Remember what I said yesterday about bias?  How it’s almost impossible for someone to relay a story without tipping the scales in their own favor?  How do you think this tutor sounded when I talked to my daughter about him?

My daughter agreed that this wasn’t the right tutor for her.  We would try someone our neighbor used.

So…

I’m good at making decisions.  I weigh out all the options, the pros and cons, and I come to a conclusion.  My gut is telling me this guy is the wrong tutor.  Fine.  But what if the gist of what he is saying is right?  What if she does need to spend a billion hours to move her scores up to 1500?

This is where I hate parenting.  I feel that my daughter already spends too much time studying, but I balance it out with the fact that she has activities that she loves, and a great group of friends.  I think she is as well rounded as someone of her personality type will ever be.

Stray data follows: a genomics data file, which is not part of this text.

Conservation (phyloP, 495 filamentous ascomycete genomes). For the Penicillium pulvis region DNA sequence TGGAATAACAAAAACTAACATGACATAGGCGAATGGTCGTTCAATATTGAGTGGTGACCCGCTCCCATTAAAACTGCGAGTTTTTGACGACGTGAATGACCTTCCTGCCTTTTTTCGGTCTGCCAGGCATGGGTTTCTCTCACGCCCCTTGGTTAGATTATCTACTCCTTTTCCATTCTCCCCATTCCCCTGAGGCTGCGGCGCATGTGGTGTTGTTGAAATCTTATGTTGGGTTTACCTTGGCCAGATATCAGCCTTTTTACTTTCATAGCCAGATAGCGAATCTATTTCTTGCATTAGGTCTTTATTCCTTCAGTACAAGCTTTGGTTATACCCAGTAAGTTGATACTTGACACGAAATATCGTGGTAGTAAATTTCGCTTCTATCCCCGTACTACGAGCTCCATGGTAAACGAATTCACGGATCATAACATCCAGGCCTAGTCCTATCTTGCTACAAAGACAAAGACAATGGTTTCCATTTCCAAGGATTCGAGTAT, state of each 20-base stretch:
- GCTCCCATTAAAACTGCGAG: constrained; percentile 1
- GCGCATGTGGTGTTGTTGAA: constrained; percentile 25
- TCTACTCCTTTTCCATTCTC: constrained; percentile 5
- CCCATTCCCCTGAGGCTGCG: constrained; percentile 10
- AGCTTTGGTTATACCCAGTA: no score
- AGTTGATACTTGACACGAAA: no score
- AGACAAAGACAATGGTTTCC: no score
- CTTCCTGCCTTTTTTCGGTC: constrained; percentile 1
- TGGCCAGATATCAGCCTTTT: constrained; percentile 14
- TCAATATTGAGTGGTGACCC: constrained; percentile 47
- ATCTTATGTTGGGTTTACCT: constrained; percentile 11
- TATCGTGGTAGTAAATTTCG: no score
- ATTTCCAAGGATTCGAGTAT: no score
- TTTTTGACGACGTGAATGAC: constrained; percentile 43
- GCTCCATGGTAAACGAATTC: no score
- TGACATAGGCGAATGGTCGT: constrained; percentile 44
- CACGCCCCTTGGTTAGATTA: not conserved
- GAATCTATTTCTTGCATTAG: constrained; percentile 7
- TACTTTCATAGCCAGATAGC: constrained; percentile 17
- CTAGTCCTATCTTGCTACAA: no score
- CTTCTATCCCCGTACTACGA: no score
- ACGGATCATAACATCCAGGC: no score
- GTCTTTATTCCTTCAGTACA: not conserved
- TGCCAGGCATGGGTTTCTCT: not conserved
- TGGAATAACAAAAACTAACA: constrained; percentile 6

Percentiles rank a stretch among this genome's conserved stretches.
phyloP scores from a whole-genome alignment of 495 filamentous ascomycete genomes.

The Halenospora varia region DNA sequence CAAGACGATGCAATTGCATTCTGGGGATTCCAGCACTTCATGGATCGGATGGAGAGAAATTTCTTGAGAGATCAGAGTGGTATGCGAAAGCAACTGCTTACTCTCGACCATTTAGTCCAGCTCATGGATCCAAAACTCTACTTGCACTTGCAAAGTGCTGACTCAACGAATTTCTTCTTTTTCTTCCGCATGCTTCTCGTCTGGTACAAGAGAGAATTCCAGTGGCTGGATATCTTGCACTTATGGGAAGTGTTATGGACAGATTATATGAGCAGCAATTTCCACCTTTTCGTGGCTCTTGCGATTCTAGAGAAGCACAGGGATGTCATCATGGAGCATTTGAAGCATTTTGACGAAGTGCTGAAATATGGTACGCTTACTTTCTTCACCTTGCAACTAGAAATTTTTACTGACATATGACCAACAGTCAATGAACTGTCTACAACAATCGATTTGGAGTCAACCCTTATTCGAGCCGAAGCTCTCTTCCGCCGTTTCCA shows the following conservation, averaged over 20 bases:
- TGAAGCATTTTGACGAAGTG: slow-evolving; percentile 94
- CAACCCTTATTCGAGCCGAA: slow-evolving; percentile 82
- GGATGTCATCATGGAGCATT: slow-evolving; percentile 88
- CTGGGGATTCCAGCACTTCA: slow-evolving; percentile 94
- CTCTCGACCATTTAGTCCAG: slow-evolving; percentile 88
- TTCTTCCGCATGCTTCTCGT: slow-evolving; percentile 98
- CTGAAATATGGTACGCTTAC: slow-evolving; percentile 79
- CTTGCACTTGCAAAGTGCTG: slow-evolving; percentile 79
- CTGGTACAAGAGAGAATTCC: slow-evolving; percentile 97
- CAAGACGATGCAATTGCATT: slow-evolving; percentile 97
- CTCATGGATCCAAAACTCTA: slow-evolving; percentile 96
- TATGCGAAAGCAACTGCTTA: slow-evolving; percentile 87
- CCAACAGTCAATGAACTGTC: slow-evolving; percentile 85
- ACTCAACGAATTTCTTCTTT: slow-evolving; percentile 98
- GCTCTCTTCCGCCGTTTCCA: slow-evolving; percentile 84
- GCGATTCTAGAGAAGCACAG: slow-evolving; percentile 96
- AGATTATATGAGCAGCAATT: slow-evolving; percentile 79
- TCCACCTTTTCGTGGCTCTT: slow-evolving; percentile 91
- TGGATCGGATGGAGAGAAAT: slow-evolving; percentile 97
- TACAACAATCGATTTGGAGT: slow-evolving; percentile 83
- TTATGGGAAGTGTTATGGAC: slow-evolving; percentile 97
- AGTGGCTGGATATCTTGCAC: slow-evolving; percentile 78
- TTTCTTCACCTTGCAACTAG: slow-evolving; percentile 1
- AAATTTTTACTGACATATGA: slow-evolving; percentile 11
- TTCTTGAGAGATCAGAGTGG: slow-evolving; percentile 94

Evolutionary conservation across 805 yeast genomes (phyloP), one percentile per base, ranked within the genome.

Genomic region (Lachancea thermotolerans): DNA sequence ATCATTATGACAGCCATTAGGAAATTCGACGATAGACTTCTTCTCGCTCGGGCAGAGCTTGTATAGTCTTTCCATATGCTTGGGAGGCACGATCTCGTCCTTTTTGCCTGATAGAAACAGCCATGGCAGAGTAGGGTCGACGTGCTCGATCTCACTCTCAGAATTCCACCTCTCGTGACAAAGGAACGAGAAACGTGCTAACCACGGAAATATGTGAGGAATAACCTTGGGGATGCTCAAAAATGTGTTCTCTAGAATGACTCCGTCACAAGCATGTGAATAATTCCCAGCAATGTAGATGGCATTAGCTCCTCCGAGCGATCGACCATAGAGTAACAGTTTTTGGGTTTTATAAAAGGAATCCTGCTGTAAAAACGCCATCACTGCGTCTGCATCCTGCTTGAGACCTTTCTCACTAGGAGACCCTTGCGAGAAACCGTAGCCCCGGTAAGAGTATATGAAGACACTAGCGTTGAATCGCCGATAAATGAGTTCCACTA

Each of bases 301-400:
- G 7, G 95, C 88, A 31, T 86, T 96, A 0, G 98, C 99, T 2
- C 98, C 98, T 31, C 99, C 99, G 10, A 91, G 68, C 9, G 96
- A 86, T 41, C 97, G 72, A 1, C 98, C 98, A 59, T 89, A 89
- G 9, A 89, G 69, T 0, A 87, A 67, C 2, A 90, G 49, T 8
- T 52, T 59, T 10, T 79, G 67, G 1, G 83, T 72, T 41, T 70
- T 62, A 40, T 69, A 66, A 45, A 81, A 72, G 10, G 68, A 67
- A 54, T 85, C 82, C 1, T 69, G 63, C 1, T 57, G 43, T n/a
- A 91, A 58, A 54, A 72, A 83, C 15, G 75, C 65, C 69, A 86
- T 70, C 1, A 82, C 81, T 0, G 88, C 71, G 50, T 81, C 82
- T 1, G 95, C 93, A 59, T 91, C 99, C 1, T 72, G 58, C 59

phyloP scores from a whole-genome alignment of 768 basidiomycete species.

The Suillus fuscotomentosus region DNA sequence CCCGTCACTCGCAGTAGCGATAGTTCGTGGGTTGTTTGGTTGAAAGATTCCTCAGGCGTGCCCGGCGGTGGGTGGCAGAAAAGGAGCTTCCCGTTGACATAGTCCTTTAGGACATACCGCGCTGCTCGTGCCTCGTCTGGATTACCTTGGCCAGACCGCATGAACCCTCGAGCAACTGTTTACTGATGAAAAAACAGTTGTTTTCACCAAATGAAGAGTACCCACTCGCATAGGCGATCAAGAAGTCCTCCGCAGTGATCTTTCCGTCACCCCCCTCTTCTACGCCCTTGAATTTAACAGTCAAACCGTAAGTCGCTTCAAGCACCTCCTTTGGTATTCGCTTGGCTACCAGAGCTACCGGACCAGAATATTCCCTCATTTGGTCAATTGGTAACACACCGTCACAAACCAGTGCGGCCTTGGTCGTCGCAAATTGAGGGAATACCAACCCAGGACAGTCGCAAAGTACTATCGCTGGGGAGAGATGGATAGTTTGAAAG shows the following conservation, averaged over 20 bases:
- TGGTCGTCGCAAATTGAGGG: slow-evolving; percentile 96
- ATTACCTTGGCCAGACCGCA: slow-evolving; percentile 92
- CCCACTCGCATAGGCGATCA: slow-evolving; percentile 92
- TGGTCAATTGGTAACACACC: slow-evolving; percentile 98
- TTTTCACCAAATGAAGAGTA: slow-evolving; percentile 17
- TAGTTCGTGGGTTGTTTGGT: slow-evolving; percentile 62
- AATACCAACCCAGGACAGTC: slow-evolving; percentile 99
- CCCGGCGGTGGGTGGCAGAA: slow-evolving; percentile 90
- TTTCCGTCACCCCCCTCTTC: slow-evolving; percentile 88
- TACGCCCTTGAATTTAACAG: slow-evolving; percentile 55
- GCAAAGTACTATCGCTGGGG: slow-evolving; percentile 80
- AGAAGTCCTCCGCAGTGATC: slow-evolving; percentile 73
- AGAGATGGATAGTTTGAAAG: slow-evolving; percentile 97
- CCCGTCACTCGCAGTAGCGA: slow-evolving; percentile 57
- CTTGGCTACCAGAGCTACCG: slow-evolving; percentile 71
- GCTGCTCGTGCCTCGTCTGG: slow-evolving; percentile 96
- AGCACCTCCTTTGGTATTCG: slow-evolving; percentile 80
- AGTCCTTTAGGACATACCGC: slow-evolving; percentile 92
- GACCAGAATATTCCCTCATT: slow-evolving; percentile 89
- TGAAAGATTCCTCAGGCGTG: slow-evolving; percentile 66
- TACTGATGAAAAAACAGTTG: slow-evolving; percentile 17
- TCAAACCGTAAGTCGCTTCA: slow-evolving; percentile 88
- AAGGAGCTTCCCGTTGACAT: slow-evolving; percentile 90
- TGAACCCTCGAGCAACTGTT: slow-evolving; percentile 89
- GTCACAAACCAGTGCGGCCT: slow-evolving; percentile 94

But

I also know how much she wants to go to some of these elite schools

But

I know that even with a 1500, her chance of getting into these schools is still really slim

See- I’m going back and forth.  I don’t think his tutoring method is right for her, but maybe I don’t know everything.  (I know, I know- of course I know everything….)

Did I manipulate the facts when I spoke to her so that she wouldn’t want to work with this guy?

Will this be a decision I regret, down the line?

Parenting sucks……

 

72 thoughts on “Highly Selective